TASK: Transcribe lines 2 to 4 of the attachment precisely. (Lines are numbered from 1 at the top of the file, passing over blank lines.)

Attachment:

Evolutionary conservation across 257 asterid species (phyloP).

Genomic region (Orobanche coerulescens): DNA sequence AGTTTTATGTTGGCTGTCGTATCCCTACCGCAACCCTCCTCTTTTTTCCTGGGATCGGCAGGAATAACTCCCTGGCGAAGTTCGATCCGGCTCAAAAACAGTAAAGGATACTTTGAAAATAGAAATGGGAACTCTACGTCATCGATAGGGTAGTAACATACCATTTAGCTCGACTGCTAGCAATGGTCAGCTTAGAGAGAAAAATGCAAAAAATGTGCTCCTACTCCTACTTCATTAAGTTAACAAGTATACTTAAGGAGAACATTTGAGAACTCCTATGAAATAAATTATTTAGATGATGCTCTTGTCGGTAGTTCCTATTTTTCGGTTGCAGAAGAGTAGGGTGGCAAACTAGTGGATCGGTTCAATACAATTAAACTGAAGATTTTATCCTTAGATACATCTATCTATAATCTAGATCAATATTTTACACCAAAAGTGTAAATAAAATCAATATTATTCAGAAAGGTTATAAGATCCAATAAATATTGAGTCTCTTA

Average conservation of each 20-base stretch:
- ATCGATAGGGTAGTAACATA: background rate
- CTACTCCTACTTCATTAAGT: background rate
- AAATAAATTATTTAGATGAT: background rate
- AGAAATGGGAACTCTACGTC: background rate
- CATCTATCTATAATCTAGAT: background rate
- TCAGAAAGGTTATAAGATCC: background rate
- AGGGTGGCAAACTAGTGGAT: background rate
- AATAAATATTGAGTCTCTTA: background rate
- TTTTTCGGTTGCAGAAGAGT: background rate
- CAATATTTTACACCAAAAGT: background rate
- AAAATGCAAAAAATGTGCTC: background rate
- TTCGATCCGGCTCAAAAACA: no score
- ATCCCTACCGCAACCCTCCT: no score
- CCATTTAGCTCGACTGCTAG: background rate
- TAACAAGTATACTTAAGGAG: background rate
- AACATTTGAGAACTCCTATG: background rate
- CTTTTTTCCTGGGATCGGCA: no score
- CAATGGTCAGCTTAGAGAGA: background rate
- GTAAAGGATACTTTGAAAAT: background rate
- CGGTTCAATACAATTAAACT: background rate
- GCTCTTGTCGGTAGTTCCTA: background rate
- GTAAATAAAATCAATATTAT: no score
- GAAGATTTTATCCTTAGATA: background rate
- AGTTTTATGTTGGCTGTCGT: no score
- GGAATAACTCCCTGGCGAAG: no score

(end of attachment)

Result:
Genomic region (Orobanche coerulescens): DNA sequence AGTTTTATGTTGGCTGTCGTATCCCTACCGCAACCCTCCTCTTTTTTCCTGGGATCGGCAGGAATAACTCCCTGGCGAAGTTCGATCCGGCTCAAAAACAGTAAAGGATACTTTGAAAATAGAAATGGGAACTCTACGTCATCGATAGGGTAGTAACATACCATTTAGCTCGACTGCTAGCAATGGTCAGCTTAGAGAGAAAAATGCAAAAAATGTGCTCCTACTCCTACTTCATTAAGTTAACAAGTATACTTAAGGAGAACATTTGAGAACTCCTATGAAATAAATTATTTAGATGATGCTCTTGTCGGTAGTTCCTATTTTTCGGTTGCAGAAGAGTAGGGTGGCAAACTAGTGGATCGGTTCAATACAATTAAACTGAAGATTTTATCCTTAGATACATCTATCTATAATCTAGATCAATATTTTACACCAAAAGTGTAAATAAAATCAATATTATTCAGAAAGGTTATAAGATCCAATAAATATTGAGTCTCTTA

Average conservation of each 20-base stretch:
- ATCGATAGGGTAGTAACATA: background rate